Major hockey tourney bid being prepared

THE area could play host to a national aboriginal hockey championship tournament in 2017 provided a bid being prepared is successful.

  • Apr. 27, 2015 12:00 p.m.

THE area could play host to a national aboriginal hockey championship tournament in 2017 provided a bid being prepared is successful.

Eight female and eight male teams of players in their mid to late teens from across Canada along with coaches and others would be expected to attend, says Terrace city councillor Brian Downie, a member of a committee which has been exploring the idea of hosting the tournament.

The bantam/midget level National Aboriginal Hockey Championships have been held since 2001 and Downie expects more than 500 people would travel here.

I think this is an exciting opportunity,” said Downie in comparing the tournament to the hosting here in 2010 of the BC Winter Games, an event which harnessed a huge amount of volunteer participation.

As many as 44 games would be played, taking up approximately 120 hours of hockey at the Terrace Sportsplex’s two rinks over a week-long period.

It would be a pretty busy place,” said Downie of the sportsplex.

This year’s tournament began April 27 in Halifax and lasts until May 2. The 2013 and 2014 tournaments were held in Kahnawake, Quebec.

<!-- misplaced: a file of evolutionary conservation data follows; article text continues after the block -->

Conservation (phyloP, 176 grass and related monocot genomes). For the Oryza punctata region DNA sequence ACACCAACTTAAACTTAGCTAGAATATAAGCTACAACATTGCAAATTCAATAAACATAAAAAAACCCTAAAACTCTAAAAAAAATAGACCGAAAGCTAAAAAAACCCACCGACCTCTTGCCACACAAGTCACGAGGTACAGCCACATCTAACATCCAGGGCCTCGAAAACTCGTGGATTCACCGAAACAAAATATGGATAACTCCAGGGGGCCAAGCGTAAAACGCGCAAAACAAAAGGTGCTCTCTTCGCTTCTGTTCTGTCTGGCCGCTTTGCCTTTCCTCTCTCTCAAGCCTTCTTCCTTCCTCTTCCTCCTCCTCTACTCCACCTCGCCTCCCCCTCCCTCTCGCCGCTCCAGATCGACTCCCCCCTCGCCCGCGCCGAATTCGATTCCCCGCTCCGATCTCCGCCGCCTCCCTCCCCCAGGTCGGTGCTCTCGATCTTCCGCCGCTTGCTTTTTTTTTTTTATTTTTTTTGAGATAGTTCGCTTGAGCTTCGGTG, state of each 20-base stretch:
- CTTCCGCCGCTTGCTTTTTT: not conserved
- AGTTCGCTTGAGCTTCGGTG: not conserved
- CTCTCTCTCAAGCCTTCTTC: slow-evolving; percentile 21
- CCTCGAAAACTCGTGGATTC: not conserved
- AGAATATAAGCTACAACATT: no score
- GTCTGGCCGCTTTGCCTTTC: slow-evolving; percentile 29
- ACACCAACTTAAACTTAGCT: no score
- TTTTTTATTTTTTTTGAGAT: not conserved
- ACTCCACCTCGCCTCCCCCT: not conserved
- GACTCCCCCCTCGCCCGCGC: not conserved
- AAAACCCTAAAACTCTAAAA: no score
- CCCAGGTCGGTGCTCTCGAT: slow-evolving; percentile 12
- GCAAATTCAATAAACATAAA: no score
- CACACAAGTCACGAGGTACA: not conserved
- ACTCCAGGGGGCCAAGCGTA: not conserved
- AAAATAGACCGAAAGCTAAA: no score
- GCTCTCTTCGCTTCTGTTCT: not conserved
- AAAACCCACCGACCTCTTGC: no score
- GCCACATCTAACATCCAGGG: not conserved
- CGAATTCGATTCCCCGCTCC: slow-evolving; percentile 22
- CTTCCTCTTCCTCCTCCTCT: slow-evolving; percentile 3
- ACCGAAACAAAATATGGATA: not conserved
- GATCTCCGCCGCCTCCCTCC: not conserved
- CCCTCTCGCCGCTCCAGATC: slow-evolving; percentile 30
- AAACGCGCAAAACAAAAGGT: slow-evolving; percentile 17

The local committee, which includes Kitselas and Kitsumkalum, the Kermode Friendship Centre, the Kermode Tourism Society and the Terrace Minor Hockey Association, has until April 29 to submit a letter of intent which would then be followed by a comprehensive bid package.

It’s quite an involved bid process,” Downie noted of the package which would first be evaluated along with other bids in B.C. The successful one would then being sent to a national selection body.

The addition of three hotels now under construction and an airport served by three airlines contribute to the area’s amenities, he said.

Downie will seek the official blessing of the city at the April 27 city council meeting.

The National Aboriginal Hockey Championships were founded by a national organization called the Aboriginal Sport Circle and sanctioned by Hockey Canada, the national organizing body for hockey in Canada.

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